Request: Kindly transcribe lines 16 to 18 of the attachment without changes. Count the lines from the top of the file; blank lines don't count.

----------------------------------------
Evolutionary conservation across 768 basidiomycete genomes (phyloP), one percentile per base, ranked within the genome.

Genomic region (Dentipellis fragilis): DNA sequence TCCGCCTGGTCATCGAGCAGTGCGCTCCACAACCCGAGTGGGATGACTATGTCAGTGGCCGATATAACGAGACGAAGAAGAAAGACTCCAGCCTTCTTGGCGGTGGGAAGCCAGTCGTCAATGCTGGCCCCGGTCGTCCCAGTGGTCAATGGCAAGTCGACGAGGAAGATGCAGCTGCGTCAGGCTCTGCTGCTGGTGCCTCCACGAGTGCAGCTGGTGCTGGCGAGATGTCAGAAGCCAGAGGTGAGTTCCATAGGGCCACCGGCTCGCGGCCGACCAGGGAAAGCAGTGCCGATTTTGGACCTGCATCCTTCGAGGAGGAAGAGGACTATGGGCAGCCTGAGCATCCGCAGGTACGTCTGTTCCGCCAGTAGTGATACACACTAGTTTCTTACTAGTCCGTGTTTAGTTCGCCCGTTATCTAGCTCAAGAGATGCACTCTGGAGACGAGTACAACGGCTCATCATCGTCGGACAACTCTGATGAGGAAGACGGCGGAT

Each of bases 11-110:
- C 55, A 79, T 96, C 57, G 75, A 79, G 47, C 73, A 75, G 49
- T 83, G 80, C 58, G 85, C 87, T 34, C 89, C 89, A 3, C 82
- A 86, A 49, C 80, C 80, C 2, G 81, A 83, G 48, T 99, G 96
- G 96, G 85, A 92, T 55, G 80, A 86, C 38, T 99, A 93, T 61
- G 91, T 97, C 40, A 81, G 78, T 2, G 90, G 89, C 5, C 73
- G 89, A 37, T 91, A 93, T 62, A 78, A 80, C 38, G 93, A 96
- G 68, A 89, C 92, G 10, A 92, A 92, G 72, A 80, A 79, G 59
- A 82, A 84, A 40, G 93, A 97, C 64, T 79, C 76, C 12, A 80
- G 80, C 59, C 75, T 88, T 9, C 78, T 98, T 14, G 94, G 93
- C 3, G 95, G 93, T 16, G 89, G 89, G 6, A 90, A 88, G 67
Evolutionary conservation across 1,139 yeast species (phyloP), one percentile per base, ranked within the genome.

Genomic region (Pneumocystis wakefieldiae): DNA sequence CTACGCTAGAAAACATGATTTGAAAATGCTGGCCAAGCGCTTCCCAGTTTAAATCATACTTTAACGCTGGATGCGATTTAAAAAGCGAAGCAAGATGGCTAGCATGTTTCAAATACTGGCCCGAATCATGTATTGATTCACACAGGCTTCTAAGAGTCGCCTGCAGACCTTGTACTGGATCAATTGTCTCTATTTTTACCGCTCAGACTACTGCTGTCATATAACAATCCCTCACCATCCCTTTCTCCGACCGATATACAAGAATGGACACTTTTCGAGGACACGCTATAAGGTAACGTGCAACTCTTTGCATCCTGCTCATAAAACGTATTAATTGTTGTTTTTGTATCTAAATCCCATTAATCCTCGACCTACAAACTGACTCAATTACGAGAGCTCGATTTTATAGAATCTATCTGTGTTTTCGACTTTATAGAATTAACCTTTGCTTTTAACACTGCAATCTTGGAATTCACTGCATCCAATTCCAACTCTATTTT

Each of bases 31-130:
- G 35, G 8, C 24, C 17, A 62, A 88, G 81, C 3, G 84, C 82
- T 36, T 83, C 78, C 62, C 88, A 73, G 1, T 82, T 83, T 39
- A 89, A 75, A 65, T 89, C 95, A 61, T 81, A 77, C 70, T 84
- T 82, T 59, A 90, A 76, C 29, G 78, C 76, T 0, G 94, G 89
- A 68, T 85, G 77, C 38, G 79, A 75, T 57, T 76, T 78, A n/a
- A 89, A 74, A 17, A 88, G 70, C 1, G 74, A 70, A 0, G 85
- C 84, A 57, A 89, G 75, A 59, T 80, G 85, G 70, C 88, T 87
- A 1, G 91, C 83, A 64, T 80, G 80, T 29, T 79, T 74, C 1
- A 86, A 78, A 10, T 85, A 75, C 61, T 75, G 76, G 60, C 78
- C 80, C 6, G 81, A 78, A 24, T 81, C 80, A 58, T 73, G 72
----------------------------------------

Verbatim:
Each of bases 31-130:
- G 35, G 8, C 24, C 17, A 62, A 88, G 81, C 3, G 84, C 82
- T 36, T 83, C 78, C 62, C 88, A 73, G 1, T 82, T 83, T 39